WASHINGTON (March 28, 2013) — The 2013 National Endowment for the Humanities (NEH) Jefferson Lecture in the Humanities by Academy Award winning director Martin Scorsese will be live-streamed online on April 1, starting at 7:30 PM EST on www.NEH.gov.
Viewers can watch the webcast of the 2013 Jefferson Lecture in high definition at www.NEH.gov and join in the national conversation about film and the humanities on Twitter: #JeffLec2013.
Scorsese will present the 42nd Jefferson Lecture in the Humanities on Monday, April 1, 2013, at 7:30 PM at The John F. Kennedy Center for the Performing Arts in Washington, DC, where he will discuss film, humanities, and the art of storytelling, illustrated by stills and clips of films that span the history of cinema. His presentation will also incorporate an onstage conversation with noted film critic and long-time collaborator, Kent Jones, that will expand upon the themes of Scorsese’s Jefferson Lecture.
The annual Jefferson Lecture, sponsored by NEH, is the most prestigious honor the federal government bestows for distinguished intellectual achievement in the humanities. Past Jefferson Lecturers include Wendell Berry, Drew Gilpin Faust, John Updike, Henry Louis Gates, Jr., Bernard Bailyn, Toni Morrison, Arthur Miller, James McPherson, Barbara Tuchman, and Robert Penn Warren.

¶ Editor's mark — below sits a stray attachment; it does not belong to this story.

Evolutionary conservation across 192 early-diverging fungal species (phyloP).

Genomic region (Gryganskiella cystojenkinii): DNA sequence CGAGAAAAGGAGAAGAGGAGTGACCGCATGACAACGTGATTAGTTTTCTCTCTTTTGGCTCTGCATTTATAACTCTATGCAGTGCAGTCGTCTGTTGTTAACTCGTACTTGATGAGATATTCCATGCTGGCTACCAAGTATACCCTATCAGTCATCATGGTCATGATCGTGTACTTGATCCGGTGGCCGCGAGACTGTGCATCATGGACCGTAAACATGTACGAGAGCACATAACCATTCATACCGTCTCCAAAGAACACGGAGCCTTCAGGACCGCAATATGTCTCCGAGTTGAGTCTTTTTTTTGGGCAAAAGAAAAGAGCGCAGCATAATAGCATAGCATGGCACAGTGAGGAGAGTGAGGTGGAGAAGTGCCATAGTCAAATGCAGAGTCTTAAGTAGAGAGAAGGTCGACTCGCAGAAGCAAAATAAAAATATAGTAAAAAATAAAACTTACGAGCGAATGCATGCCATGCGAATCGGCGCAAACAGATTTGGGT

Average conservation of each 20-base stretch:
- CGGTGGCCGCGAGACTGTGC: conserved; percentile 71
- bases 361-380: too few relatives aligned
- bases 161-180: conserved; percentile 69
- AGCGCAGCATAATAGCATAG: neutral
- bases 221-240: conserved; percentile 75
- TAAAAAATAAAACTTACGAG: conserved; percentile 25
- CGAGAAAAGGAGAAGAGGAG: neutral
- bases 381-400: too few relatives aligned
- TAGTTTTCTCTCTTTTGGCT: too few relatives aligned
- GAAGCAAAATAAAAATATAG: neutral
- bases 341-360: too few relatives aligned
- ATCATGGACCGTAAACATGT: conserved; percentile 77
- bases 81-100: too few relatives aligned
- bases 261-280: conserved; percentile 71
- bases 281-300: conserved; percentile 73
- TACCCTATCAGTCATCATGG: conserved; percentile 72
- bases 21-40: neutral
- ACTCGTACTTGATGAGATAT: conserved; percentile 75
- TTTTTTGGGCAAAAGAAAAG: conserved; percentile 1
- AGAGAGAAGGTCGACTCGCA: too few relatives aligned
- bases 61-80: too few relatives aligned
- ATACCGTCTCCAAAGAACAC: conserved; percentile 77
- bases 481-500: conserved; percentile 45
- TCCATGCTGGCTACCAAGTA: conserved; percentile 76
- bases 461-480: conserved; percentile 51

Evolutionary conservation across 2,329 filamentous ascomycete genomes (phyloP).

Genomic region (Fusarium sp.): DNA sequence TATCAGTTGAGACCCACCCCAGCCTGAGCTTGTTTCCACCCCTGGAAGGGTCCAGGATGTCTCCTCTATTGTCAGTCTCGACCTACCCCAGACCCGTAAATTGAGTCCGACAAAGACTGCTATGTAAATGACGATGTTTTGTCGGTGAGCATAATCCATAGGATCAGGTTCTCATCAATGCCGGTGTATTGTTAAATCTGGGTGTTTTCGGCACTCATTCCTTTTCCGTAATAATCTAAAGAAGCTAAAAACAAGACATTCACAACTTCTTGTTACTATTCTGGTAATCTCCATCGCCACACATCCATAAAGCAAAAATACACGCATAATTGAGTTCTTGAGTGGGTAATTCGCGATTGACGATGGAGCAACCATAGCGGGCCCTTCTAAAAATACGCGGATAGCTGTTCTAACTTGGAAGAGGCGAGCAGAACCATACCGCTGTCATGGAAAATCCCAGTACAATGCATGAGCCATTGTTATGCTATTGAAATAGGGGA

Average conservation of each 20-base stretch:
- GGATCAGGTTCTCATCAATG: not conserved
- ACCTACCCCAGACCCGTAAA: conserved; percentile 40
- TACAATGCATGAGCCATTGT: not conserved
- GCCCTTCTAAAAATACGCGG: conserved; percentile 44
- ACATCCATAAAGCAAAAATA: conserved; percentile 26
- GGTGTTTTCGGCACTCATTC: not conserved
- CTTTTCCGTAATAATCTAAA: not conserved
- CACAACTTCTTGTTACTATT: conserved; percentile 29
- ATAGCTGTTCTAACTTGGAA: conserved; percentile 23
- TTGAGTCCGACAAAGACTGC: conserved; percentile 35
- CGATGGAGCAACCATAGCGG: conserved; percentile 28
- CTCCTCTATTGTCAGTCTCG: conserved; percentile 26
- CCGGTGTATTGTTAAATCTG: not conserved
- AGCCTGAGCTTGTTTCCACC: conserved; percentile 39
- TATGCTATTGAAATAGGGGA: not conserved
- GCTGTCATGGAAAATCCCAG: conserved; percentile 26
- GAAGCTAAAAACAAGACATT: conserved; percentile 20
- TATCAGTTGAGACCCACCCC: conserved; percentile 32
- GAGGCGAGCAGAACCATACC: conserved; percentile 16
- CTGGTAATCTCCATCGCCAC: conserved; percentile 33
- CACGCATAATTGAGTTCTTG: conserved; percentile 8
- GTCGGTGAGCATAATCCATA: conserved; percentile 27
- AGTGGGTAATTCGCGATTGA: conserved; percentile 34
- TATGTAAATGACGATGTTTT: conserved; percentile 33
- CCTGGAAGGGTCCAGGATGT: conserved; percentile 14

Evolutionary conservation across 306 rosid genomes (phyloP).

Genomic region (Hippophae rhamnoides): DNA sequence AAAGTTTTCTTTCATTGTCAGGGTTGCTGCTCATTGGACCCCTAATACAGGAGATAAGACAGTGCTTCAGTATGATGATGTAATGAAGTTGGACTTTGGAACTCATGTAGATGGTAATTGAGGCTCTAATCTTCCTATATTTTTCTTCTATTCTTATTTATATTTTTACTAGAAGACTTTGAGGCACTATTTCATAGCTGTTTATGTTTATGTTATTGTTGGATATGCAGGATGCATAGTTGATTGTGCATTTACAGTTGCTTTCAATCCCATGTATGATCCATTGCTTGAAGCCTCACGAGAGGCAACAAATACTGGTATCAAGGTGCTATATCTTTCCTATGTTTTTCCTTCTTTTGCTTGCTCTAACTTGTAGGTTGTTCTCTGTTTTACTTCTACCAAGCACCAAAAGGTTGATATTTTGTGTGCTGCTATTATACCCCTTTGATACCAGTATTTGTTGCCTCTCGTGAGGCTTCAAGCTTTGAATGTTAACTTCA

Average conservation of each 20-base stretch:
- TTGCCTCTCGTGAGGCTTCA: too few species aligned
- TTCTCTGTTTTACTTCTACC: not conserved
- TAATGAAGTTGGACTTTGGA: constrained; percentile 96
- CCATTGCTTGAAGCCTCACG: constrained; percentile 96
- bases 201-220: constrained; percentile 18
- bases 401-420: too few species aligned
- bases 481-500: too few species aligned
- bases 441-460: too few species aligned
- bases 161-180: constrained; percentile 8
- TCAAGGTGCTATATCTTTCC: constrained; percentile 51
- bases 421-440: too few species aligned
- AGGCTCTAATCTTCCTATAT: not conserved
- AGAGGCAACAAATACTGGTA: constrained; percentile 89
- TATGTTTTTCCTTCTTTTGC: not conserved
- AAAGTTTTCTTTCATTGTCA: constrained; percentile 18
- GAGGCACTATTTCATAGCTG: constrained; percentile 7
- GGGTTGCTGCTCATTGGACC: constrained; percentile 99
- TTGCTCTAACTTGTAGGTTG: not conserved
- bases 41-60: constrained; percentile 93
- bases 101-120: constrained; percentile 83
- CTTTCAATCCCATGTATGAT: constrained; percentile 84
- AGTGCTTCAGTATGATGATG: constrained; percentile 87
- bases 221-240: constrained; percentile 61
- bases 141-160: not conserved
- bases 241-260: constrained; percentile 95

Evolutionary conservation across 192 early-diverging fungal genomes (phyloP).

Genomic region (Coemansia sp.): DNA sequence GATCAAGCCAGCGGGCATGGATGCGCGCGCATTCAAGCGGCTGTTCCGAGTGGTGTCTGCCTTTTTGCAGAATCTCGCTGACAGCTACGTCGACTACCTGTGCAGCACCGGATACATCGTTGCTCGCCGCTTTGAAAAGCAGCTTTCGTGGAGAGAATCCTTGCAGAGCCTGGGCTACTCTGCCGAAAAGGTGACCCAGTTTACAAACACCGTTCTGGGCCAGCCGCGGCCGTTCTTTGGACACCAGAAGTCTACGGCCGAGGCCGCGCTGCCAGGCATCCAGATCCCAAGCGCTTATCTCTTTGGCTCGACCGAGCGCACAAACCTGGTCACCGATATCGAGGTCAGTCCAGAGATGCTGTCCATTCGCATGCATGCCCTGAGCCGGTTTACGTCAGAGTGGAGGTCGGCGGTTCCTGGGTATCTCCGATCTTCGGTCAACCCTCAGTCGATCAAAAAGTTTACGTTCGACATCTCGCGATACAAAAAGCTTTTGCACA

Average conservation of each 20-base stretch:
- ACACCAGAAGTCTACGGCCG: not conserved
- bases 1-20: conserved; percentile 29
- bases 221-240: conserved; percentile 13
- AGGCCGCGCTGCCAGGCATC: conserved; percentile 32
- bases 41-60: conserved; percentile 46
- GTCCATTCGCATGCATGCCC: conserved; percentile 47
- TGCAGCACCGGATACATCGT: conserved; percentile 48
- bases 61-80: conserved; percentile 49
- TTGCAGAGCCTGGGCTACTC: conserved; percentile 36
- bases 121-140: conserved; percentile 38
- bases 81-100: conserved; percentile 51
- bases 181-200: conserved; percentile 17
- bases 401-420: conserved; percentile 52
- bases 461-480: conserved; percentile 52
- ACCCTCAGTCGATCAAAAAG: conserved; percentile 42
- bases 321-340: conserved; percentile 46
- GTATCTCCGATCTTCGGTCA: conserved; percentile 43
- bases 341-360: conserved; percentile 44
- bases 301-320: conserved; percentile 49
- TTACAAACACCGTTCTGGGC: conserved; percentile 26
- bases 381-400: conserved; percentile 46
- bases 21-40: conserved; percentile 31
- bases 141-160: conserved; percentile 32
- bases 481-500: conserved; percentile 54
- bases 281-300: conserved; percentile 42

After April 1, video of the lecture will be archived on www.NEH.gov for future viewing.
Tickets to the 2013 Jefferson Lecture at the John F. Kennedy for the Performing Arts are currently all spoken for. However, we anticipate that some tickets will be returned or unclaimed on the evening of the Lecture. Individuals still wishing to attend may join a stand-by line at the Kennedy Center on April 1. All tickets that have not been claimed will be released at 7:30 PM on a first-come first-served basis to those waiting in the stand-by queue. Tickets are not guaranteed.
The 2013 Jefferson Lecture in the Humanities is made possible through the generous support of American Express and HBO, with additional funding provided by the National Trust for the Humanities, the President’s Committee on the Arts and the Humanities, and Paul L. Peck.